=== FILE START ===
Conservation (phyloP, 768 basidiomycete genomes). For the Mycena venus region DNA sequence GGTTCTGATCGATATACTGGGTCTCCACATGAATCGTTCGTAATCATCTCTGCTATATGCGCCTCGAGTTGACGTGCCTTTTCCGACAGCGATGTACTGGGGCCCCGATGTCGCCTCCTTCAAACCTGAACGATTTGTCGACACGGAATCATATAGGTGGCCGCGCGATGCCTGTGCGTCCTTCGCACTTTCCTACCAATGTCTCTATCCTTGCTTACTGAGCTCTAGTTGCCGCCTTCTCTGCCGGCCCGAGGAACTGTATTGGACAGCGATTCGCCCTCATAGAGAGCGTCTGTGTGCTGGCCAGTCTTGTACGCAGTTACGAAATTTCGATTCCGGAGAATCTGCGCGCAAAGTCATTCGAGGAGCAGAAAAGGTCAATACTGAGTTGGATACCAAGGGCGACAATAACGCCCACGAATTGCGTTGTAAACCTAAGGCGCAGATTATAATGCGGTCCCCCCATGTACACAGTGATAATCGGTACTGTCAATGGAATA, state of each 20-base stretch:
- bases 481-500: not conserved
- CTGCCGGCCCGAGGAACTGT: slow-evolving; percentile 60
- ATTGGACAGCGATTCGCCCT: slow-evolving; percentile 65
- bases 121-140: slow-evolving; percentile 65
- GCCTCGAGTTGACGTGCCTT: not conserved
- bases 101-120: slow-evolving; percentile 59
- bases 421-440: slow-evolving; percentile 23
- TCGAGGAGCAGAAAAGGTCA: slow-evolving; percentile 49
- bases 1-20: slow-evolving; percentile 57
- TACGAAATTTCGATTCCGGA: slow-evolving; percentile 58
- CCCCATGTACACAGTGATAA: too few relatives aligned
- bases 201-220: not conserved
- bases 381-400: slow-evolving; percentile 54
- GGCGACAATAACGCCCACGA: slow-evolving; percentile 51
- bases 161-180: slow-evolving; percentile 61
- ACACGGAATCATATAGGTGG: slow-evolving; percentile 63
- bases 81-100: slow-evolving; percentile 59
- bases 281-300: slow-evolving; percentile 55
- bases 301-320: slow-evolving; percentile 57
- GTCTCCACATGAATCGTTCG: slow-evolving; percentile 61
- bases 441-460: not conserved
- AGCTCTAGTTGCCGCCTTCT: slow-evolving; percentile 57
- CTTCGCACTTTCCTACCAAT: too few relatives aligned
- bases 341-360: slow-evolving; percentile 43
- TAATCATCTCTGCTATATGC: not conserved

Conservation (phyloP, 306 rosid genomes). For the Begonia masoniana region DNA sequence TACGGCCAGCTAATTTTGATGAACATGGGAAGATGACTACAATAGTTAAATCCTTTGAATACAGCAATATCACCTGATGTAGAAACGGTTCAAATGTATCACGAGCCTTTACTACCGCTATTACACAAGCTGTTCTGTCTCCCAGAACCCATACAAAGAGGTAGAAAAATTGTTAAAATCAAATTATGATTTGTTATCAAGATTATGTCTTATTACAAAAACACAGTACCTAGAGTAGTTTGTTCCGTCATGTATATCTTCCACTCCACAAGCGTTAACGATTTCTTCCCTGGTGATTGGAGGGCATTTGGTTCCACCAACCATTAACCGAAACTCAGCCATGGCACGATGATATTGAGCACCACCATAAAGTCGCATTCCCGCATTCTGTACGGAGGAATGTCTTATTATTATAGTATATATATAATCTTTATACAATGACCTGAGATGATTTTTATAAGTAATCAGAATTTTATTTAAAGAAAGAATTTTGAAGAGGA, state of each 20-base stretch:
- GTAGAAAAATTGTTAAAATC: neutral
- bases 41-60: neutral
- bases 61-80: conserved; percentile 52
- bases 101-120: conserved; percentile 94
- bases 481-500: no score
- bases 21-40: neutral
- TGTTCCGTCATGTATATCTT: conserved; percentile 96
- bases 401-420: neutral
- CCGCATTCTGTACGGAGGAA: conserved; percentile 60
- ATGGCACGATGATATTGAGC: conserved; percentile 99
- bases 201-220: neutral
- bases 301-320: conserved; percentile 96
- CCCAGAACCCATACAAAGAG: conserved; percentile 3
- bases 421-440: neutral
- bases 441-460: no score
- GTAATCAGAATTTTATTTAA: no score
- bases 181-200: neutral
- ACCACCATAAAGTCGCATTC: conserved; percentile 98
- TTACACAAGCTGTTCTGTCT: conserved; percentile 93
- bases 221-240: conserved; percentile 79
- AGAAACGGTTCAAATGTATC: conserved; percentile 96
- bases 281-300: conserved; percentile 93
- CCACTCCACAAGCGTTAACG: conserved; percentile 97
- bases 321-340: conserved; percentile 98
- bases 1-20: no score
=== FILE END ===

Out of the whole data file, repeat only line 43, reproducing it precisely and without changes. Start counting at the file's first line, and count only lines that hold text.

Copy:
- GTAATCAGAATTTTATTTAA: no score